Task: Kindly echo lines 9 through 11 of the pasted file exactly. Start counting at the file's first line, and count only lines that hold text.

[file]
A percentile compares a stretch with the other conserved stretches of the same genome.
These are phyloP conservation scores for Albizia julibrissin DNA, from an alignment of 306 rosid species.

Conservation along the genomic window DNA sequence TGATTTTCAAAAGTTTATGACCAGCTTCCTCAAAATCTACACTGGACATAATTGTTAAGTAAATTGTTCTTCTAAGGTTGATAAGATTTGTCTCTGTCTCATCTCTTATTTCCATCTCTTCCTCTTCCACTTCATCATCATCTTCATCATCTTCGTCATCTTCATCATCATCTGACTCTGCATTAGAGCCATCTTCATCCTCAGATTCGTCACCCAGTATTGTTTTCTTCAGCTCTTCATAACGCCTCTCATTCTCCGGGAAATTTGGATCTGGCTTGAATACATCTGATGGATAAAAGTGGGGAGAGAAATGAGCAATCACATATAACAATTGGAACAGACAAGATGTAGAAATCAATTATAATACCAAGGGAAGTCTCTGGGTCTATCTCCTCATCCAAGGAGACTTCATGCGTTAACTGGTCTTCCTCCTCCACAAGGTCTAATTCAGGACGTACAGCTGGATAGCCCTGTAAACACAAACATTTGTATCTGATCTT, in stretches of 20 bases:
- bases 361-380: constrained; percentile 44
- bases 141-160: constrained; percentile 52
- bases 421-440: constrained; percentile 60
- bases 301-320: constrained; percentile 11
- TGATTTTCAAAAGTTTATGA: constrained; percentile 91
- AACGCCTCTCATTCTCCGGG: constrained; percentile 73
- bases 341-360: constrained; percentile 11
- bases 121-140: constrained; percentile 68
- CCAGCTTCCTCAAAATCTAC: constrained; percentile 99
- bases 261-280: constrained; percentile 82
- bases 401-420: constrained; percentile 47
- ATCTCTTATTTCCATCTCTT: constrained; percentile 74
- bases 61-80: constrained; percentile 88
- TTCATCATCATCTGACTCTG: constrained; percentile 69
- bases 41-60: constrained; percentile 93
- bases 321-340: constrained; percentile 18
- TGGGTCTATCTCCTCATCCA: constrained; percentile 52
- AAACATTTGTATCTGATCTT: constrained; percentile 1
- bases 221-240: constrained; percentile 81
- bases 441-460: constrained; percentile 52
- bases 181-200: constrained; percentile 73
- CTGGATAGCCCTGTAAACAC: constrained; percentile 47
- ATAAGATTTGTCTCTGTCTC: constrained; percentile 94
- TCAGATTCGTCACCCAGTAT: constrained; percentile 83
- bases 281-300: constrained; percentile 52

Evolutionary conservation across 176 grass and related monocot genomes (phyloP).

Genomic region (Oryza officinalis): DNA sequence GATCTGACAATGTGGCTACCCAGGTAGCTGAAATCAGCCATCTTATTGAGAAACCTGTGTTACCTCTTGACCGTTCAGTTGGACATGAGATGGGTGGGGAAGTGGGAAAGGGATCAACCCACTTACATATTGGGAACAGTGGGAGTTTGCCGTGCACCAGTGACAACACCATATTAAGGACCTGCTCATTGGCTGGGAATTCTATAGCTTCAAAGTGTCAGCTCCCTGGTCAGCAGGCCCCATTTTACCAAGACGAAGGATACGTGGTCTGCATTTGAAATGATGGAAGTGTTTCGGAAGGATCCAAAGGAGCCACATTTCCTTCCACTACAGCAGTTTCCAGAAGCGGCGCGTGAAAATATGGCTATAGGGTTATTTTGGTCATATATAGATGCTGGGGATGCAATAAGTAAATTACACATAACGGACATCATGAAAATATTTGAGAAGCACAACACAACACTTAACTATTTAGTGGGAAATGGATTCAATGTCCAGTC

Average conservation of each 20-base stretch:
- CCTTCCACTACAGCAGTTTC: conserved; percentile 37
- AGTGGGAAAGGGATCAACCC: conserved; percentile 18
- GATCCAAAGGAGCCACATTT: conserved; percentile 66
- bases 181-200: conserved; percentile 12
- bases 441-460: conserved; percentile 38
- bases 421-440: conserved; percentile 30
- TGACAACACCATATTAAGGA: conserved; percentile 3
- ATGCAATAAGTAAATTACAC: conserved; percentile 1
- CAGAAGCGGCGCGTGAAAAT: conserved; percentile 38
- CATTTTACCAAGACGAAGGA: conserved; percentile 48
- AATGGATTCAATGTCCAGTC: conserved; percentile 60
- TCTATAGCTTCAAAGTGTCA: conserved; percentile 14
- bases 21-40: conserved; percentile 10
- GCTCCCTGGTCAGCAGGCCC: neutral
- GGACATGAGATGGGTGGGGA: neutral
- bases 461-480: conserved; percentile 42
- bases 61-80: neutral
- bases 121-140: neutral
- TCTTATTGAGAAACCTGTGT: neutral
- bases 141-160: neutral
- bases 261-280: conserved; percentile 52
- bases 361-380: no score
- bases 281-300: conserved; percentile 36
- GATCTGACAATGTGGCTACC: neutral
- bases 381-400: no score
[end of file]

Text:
- AACGCCTCTCATTCTCCGGG: constrained; percentile 73
- bases 341-360: constrained; percentile 11
- bases 121-140: constrained; percentile 68